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Georgiana Recovered in Time

Letters, Postcards, and Reading List


This page features digital versions of all the letters and postcards, plus Georgiana’s reading list. It will be updated weekly after each mailing.

If you are missing a mailing, please contact us and we will gladly resend it right away.


Georgiana's Reading List, as referenced in her letters

Anna Laetitia Barbauld
Georgiana’s favorite poet, Anna Barbauld was also an essayist, editor, critic, political commentator, educator, and children’s author. Her success in the late 18th and early 19th centuries made her a rarity: A woman making a successful professional career in writing. Over the course of the experience, you may come across a quote from a Barbauld poem addressed to her husband: “To Mr. Barbauld, November 14, 1778.”

William Cowper
Henry’s favorite poet, William Cowper (pronounced Cooper), was also one of Jane Austen’s favorites – she referenced him frequently in her letters and novels. Cowper was, for a time, the most popular English poet writing, and is credited as an important forerunner to the Romantic poets. Watch out for a quote from Cowper’s “On Her Endeavouring to Conceal Her Grief at Parting.”

Olaudah Equiano
Olaudah Equiano was a formerly enslaved writer, lecturer, and abolitionist who was born in Nigeria. After buying his freedom in the US, he settled in England, where he delivered one of the first petitions for the abolition of slavery to the British Parliament. His 1789 autobiography, The Interesting Narrative of the Life of Olaudah Equiano or Gustavus Vassa the African, Written by Himself, was a best-seller and advanced moral and economic arguments for abolition.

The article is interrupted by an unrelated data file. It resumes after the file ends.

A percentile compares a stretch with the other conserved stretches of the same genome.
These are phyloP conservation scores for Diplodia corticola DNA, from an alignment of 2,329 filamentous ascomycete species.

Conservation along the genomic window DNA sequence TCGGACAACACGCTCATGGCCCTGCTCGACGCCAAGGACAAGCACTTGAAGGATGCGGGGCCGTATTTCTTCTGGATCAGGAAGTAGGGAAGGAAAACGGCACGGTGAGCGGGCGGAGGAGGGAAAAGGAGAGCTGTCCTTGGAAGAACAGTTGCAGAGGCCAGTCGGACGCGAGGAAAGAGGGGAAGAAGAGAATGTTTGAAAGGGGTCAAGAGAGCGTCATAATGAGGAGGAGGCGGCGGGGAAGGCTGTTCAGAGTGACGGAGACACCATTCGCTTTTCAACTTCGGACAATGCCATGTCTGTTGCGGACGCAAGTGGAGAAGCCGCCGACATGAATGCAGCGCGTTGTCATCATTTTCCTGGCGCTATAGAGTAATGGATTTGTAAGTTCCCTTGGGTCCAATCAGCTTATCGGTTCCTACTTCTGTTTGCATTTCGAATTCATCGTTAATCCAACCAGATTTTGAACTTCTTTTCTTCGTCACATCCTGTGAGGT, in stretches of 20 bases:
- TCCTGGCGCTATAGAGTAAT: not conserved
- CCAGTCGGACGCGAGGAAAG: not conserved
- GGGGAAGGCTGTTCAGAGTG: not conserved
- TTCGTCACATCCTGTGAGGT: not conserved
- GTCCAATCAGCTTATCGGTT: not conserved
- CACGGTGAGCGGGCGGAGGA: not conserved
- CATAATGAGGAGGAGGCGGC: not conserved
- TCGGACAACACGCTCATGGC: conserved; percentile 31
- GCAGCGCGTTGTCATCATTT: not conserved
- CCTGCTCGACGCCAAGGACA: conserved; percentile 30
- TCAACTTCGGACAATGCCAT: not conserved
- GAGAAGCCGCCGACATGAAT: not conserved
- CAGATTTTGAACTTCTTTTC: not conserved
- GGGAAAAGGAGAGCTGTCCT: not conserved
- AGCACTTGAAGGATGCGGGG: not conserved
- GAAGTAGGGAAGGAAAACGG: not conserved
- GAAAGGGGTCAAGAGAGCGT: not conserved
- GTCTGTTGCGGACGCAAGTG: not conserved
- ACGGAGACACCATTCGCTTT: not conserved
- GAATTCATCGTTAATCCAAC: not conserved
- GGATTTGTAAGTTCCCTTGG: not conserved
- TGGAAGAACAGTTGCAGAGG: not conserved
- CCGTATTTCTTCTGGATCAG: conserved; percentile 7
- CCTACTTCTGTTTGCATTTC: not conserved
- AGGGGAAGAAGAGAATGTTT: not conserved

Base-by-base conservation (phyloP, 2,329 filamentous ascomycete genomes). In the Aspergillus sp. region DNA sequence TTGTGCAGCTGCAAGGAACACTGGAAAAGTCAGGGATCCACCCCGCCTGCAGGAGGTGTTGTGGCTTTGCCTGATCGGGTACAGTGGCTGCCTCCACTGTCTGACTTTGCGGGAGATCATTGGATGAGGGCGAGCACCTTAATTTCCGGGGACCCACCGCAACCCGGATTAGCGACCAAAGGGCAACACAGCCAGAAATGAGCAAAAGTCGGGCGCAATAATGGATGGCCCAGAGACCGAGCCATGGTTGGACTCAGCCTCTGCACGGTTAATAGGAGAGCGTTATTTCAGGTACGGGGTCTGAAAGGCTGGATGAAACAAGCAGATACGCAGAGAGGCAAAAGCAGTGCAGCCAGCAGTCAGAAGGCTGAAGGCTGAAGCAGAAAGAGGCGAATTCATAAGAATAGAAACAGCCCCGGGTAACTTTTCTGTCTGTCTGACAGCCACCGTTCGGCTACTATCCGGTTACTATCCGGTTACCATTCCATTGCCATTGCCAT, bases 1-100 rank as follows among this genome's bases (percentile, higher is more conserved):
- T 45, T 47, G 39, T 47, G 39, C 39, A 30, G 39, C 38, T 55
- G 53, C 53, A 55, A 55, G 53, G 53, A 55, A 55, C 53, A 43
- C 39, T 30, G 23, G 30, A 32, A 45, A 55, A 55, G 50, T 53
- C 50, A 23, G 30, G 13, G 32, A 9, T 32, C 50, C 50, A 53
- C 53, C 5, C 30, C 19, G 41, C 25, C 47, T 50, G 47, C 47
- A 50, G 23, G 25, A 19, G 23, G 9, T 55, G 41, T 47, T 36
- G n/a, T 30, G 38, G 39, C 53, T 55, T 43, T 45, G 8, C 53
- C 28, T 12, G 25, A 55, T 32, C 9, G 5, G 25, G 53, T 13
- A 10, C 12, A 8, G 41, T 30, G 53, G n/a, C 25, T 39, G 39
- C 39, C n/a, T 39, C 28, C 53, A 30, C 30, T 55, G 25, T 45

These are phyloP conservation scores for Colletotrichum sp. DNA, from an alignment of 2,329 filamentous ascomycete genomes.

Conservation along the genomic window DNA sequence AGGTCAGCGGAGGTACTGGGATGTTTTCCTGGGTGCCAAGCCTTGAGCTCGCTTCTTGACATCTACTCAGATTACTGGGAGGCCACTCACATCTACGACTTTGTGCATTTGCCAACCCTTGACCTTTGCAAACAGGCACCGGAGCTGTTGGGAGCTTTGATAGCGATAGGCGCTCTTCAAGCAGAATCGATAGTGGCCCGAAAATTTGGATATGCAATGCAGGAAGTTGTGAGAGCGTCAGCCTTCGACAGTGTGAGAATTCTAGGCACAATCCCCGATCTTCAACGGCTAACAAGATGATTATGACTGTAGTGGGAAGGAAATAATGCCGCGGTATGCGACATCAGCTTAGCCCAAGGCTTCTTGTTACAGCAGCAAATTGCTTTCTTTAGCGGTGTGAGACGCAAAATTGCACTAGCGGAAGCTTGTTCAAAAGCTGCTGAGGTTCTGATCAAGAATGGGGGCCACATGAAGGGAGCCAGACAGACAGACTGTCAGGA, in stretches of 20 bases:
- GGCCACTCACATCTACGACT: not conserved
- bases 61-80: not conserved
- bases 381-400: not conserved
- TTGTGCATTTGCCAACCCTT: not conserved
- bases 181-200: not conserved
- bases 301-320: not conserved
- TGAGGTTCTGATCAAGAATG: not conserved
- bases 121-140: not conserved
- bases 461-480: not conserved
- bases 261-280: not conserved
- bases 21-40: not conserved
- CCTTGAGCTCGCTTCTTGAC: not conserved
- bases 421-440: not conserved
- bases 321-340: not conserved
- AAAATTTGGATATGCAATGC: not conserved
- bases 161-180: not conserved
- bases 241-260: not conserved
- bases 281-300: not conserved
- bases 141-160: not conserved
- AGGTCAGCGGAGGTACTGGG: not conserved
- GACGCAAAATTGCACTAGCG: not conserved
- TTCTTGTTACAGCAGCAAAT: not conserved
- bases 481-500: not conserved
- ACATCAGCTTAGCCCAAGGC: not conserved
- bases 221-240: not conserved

This 1778 novel was Frances Burney’s first published book. It’s an epistolatory novel, composed of letters from the titular character to her guardian as she navigates the complex social rules and foibles of Georgian England on her way to finding a suitable marriage match. In her novel, Burney celebrates female resilience and critiques the social and fashion expectations placed on women in the Georgian era.

Elizabeth Inchbald
Elizabeth Inchbald was a playwright, novelist, and actress. Her 1791 novel, A Simple Story, tells dual love stories which center on women’s education and making romantic choices based on the heart rather than the head (or the pocketbook). The central couple of the novel’s latter half falls in love while reading together.

Amelia Opie
Amelia Opie was a Romantic poet, playwright, and novelist who published anonymously at the beginning of her career before eventually using her name. Her 1804 novel, Adeline Mowbray, centers on a woman who comes to believe that marriage is an unnecessary institution, and then acts on those beliefs. It is loosely based on the life of Mary Wollstonecraft, a late 18th century English feminist writer.

Phillis Wheatley
Phillis Wheatley was the first published African-American poet, and her work was especially celebrated in Great Britain during her life. When her book Poems on Various Subjects, Religious and Moral was published in London in 1773, she was enslaved in America; she was manumitted that same year, possibly as her own condition for returning to America from the UK.

Mailing 1 – Letters from Gemma and Georgiana

Mailing 2 – Letters and scraps from Gemma and Georgiana

Mailing 3 – Postcard from Hank

Mailing 4 – Letters from Gemma and Georgiana plus scraps from another writer

Mailing 5 – Postcard from Hank

Mailing 6 – Letters from Gemma and Georgiana

Mailing 7 – Postcard from Hank

Mailing 8 – Letters from Gemma and Georgiana, plus scraps from another writer

Mailing 9 – Postcard from Hank

Mailing 10 – Letters from Georgiana, Gemma, and Henry

Thank you for joining us for this at-home experience. We are excited to continue bringing you new stories in new ways even as we come back together in person!

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